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Misuse of Private Information

The right to a private and family life is enshrined in the law under article 8 of the European Convention on Human Rights (ECHR) that was incorporated into domestic law. Where private and confidential information about an individual is shared, this can cause distress for the individual involved as well as having reputational and financial implications. Celebrities, royalty and other high net worth individuals are often targeted by the media looking for the next big story and these people will be concerned about how to protect their right to privacy. 

If you have been subject to misuse of private information, click the link below to contact our expert R&P Solicitors.



Legal recognition of misuse of private information  

The misuse of private information was officially recognised as a tort by the Court of Appeal in Vidal-Hall v Google Inc [2015] EWCA Civ 311. There is a two stage test that is used to consider whether there is a valid claim for misuse of private information: 

  • There must be unwanted access to private, confidential information. This threshold test means that the individual would have a reasonable expectation to privacy in relation to that information. There must be some unwanted intrusion into the persons personal space.  

  • There is also the balancing test where the right to a private life needs to be considered against others rights, such as being in the public interest and the right to freedom of expression under Article 10 ECHR. The courts need to determine the correct balance in each case in relation to the right to a private and family life with the right to freedom of expression based on the circumstances of each case. Neither right has precedence over the other.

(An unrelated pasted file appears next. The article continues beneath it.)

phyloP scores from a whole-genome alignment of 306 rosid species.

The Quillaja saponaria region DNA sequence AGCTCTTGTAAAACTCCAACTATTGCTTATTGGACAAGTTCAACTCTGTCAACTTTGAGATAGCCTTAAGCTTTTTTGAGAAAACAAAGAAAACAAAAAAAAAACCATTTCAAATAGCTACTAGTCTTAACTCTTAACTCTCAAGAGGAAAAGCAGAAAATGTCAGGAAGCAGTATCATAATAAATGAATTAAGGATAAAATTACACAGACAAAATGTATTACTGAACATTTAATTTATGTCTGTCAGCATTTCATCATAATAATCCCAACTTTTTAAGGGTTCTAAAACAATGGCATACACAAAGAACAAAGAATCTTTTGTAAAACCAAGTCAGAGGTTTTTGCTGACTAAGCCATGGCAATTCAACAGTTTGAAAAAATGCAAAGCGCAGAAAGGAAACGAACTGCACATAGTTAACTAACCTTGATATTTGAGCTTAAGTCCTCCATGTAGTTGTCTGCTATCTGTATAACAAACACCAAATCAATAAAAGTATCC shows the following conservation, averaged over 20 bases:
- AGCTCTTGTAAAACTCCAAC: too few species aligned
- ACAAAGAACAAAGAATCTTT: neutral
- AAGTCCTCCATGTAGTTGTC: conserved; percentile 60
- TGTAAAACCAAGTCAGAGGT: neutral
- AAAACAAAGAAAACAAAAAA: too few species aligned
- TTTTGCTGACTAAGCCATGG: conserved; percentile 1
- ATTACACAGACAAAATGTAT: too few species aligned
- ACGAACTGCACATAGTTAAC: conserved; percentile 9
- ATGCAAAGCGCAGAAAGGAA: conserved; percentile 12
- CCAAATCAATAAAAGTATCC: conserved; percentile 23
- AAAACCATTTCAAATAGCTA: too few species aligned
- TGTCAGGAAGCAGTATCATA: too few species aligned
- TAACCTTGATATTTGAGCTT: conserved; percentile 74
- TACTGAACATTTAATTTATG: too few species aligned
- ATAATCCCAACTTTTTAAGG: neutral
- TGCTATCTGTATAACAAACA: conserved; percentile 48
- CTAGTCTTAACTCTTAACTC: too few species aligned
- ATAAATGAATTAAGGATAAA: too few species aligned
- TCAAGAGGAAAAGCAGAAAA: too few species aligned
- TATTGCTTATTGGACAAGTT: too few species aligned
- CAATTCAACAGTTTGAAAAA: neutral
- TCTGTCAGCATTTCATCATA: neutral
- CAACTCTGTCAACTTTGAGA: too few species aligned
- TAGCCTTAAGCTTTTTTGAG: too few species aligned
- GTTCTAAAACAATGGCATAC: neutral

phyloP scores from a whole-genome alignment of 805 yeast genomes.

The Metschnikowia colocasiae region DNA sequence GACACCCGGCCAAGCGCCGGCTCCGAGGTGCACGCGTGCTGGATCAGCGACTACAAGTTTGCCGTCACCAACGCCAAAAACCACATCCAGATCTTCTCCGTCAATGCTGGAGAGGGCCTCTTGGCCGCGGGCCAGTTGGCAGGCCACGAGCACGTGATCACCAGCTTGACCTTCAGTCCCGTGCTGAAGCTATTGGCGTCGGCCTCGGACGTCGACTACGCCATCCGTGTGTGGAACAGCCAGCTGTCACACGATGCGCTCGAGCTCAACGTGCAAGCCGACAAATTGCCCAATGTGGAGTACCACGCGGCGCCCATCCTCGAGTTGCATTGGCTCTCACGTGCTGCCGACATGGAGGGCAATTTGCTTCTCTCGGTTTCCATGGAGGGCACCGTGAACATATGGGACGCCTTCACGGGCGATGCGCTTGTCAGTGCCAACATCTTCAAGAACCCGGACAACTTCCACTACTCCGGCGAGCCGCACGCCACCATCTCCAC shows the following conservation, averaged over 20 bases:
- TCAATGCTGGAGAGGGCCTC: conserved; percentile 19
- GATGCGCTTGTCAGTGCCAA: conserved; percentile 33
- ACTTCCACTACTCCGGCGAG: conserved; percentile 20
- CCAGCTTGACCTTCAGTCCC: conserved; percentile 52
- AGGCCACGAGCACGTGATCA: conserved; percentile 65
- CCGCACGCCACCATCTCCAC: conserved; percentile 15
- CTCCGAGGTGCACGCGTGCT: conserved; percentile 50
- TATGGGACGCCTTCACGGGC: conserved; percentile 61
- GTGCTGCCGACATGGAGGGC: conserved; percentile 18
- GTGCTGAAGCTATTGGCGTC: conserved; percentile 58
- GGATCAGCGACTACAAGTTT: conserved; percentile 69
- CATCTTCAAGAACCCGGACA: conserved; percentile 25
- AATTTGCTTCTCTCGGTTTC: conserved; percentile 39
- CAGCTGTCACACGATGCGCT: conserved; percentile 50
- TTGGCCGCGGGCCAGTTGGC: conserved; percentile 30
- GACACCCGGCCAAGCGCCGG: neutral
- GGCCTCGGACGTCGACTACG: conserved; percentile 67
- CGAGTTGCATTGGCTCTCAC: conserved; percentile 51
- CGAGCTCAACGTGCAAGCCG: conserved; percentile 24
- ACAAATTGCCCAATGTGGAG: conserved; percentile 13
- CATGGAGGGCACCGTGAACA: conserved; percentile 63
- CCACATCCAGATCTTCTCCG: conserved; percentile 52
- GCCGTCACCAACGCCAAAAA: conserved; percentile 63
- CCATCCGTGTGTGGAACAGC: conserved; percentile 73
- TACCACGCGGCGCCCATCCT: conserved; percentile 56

There does not need to be a pre-existing relationship between the parties for this claim to succeed.  

The tort of misuse of private information has a wide remit and covers situations where the media publishes information gained illicitly but also where private information has been passed between people and/or shared online.  


The defence that is most often used in relation to the misuse of private information is Article 10 of the ECHR, which is the right to freedom of expression. The premise for this right is that the information should be disclosed for public interest reasons.  

Children do not have additional rights in relation to privacy law, however, the expectation of a child to be able to enjoy their right to privacy is fiercely protected by the law. If a publication would be harmful to a child, then this is likely to be given considerable weight in the balancing test, even if it is in the public interest.  

The person that published the information can argue that the information is not confidential or the individual should not have a reasonable expectation of privacy. They may also argue that they had consent from the individual or simply deny they were responsible for the disclosure.  

What is misuse of private information?&nb

The information on this website is intended as a guide and does not constitute legal advice. Vardags do not accept liability for any errors in the information on this website, nor any losses stemming from reliance upon the statements made herein. All articles and pages aim to reflect the legal position at time they were published, and may have been rendered obsolete by subsequent developments in the law. Should you require specialist advice, tailored to your situation, please see how Vardags can help you.

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